Attorney General Opinions and Advisory Letters

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Opinion No. 16-1877

October 5, 1916

BY: FRANK W. CLANCY, Attorney General

TO: Mr. Cipriano Lujan, Sabinoso, New Mexico.

As to the duties of boards of registration for elections.


{*426} I have just received your letter of the 2nd instant asking for my opinion about Section 1964 of the Codification of the Statutes of New Mexico, which section relates to the appointment and duties of boards of registration. You say that some question has arisen as to the registration of persons who are temporarily absent from the precinct, and even from the county, engaged at work, while their residence, property and families are within the precinct.

A man does not lose his residence within the precinct or county by temporary absence, and the fact that his house and property and family remain in the precinct is very strong evidence of his intention to retain his residence in the precinct. Such a man ought to be registered if the facts are within the knowledge of the board of registration, even if no affidavit is presented, but the section to which you refer distinctly provides that any person desiring to procure the registration of any resident of the precinct who possesses the necessary qualifications, but who is temporarily absent, may make an affidavit setting forth that he is acquainted with the absent voter, and that he possesses all of the qualifications as to being a citizen of the United States, his residence in the state for twelve months, in the county for ninety days and in the precinct for thirty days next preceding the election, and that he is not disqualified for any reason from being registered or from voting.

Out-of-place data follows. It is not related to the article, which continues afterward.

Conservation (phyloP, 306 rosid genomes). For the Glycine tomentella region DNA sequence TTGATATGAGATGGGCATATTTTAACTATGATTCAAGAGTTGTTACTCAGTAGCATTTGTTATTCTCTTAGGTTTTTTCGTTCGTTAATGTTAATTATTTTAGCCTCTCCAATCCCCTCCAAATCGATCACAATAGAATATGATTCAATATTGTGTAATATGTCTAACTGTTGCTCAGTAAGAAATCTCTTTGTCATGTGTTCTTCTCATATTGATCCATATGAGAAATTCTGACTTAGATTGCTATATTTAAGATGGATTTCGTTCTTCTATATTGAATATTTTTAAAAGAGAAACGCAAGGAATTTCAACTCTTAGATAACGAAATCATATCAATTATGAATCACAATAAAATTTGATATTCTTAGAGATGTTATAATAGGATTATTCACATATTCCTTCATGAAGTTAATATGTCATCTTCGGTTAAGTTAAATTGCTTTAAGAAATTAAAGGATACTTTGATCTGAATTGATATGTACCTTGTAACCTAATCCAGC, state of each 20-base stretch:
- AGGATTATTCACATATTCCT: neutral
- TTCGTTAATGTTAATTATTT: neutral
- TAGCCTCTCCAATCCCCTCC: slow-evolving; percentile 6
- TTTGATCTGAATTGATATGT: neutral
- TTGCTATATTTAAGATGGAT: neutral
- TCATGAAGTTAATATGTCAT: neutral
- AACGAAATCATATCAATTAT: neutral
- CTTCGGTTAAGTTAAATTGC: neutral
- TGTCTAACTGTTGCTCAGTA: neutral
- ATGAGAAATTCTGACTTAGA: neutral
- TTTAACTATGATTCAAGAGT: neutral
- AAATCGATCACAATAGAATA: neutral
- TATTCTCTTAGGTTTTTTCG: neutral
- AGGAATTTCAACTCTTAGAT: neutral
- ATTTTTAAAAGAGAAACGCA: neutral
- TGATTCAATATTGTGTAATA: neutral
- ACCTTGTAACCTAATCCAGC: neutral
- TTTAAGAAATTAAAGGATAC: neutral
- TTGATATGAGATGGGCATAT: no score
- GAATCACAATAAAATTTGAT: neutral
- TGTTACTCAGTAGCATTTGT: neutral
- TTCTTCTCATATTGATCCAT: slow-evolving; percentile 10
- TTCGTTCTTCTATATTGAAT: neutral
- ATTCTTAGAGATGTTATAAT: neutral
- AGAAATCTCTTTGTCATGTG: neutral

Upon the presentation of such an affidavit the statute declares that it shall be the duty of the board to place the name of the person described in the affidavit on the registration list, and they cannot thereafter remove the same. If, however, upon the presentation of the affidavit the board should refuse to register the name of the voter, the remedy would be to apply to the district court for a mandamus to the board ordering the board to register the voter.

You can undoubtedly get some member of the bar, who belongs to your political party, to take the matter up and get the order from the court.

There is not the slightest doubt that you are entirely correct in your position as to the registration of such voters who are temporarily absent.

 You are being directed to the most recent version of the statute which may not be the version considered at the time of the judgment.